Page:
NHTSA report says cars most often cause car/truck collisions

| 6/16/2003

A June 2003 study by the National Highway Traffic Safety Administration concluded in part that passenger car drivers share a greater responsibility for car/truck crashes than truckdrivers.

According to the report, "An Analysis of Fatal Large Truck Crashes," rear-end fatal collisions where passenger cars strike commercial motor vehicles are almost four times as likely as trucks rear-ending passenger cars.

Moreover, head-on collisions with passenger cars in the truck's lane occur more than 10 times as often as the truck encroaching in the passenger car's lane. In addition, opposite direction sideswipes involving a passenger car striking the truck in the truck's lane occur more than 12 times as often as trucks encroaching on the passenger car.

The study analyzed different types of fatal crashes involving passenger vehicles and large trucks (more than 10,000 pounds GVWR). It was done by the National Center for Statistics and Analysis to examine the characteristics of large fatal truck crashes. Fatal crashes involving single-unit and combination trucks were studied. Two-vehicle crashes consisting of a large truck and one other vehicle were examined for vehicle and driver-related factors.

The study used data from the Fatality Analysis Reporting System (FARS) from 1996 to 2000 and from the University of Michigan Transportation Research Institute's Trucks Involved in Fatal Accidents Survey. Characteristics of large truck crashes, including rollovers and jackknifes, were analyzed.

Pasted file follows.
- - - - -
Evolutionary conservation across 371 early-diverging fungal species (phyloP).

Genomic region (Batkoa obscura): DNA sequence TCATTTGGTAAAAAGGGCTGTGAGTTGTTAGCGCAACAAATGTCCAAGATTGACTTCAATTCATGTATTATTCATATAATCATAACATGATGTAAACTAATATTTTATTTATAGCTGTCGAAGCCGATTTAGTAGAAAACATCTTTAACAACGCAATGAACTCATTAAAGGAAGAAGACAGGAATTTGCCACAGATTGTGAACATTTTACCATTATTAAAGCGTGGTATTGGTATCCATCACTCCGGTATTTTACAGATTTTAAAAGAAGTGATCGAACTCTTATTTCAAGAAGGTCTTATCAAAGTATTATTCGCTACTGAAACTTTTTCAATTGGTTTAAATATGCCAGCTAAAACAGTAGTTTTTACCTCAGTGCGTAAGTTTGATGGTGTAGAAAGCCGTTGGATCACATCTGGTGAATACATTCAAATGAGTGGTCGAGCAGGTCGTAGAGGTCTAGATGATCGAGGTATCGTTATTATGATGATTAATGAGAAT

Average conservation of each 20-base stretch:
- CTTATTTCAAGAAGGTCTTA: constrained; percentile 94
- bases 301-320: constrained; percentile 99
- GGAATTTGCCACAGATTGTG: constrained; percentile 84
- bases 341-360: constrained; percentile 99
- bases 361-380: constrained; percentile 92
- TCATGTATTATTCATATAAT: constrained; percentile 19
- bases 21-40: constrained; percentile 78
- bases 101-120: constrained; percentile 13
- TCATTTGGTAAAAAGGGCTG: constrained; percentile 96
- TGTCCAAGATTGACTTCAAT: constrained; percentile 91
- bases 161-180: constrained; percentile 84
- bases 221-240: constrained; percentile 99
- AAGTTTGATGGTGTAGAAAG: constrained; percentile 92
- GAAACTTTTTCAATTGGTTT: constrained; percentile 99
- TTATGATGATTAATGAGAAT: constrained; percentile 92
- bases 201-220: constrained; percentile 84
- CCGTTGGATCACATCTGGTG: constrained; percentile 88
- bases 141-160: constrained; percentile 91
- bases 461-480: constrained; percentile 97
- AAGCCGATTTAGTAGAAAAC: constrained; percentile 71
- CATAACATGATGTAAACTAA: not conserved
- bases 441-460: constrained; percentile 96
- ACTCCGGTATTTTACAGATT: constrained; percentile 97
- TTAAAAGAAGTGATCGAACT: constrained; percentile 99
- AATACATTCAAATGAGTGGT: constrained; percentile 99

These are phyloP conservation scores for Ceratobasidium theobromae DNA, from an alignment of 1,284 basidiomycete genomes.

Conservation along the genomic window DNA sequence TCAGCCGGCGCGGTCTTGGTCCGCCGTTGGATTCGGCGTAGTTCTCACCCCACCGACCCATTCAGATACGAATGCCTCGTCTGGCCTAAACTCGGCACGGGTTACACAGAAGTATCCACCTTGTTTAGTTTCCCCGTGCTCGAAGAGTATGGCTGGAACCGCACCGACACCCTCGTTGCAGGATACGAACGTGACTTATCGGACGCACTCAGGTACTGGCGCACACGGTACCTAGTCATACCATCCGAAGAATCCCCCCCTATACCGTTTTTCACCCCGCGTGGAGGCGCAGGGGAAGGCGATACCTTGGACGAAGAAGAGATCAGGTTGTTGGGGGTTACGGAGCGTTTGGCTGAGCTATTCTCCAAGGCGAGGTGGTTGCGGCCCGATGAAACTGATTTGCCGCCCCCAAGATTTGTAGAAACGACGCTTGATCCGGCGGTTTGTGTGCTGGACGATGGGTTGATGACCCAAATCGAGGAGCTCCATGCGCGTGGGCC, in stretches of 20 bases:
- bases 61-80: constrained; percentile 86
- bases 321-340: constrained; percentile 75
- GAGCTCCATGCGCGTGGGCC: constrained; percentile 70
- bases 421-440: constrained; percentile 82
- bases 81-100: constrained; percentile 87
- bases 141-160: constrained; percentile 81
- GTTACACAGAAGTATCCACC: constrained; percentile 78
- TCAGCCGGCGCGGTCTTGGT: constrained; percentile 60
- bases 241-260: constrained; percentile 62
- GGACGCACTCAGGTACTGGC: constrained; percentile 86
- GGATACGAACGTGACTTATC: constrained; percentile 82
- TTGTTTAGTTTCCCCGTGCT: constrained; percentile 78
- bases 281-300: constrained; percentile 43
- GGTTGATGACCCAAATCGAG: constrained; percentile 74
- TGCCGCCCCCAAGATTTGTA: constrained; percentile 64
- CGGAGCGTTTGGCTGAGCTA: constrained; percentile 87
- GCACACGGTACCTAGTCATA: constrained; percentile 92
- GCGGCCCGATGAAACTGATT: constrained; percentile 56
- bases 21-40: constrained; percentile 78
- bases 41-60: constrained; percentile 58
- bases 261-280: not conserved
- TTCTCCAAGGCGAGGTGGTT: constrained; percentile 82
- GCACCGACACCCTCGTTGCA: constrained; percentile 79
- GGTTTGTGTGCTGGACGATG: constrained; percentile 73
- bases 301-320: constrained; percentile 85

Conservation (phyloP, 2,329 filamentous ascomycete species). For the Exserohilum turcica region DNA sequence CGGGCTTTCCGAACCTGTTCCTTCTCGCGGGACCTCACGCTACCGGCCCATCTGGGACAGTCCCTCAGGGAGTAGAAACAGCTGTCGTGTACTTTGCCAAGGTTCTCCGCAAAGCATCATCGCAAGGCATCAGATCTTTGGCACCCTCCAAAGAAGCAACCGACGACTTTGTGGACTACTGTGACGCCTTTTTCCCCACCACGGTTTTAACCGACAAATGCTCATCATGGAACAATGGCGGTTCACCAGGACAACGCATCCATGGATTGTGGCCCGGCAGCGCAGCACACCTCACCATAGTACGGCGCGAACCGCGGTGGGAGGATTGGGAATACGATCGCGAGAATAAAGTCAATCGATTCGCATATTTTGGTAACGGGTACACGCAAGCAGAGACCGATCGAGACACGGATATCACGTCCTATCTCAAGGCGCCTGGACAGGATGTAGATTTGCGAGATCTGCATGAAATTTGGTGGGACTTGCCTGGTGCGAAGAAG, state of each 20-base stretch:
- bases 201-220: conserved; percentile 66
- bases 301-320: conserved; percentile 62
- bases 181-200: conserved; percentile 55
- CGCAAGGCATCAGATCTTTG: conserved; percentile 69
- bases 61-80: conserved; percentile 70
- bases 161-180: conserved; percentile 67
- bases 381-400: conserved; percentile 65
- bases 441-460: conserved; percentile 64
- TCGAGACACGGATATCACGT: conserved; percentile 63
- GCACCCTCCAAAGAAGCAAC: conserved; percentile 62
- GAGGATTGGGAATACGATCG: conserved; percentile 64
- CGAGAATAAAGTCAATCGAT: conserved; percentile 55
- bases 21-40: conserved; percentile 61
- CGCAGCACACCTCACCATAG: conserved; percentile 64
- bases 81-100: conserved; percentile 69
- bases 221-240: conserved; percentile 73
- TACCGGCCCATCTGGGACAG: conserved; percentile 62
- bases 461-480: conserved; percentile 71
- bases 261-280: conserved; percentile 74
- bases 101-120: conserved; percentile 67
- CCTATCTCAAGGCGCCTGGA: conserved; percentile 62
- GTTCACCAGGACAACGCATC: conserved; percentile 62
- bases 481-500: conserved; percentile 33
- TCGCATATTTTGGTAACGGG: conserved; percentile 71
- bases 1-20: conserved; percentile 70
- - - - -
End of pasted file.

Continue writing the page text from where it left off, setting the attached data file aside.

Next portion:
The study concluded the following:

  • Just over half of all large truck fatalities occur on non-divided two-lane roads. The large truck fatal crash problem is neither on interstates, nor on major highways – it is on non-divided two-lane roads.
  • The relative positions of the vehicles just prior to the crash can be a contributing factor to the crash. For example, using all fatalities as an outcome measure, about 10 times as many fatalities result in sideswipe opposite-director crashes where the passenger vehicle encroached into the truck’s lane, compared with sideswiped opposite-direction crashes where the truck encroached into the passenger vehicle’s lane. “This might suggest that the drivers of the passenger vehicles are somewhat more reckless or overconfident than the large truckdrivers,” the study said.
  • A speed limit of 55 mph or higher, poor weather and a curved road significantly increase the odds of both a rollover and a jackknife for large trucks. As the weight of the large truck and its cargo increases, the odds of a rollover increase, but the odds of a jackknife decrease. Conversely, as the length of a large truck increases, the odds of a rollover decrease, while the odds of a jackknife increase.

A copy of the full report can be downloaded at: http://www-nrd.nhtsa.dot.gov/departments/nrd-30/ncsa/.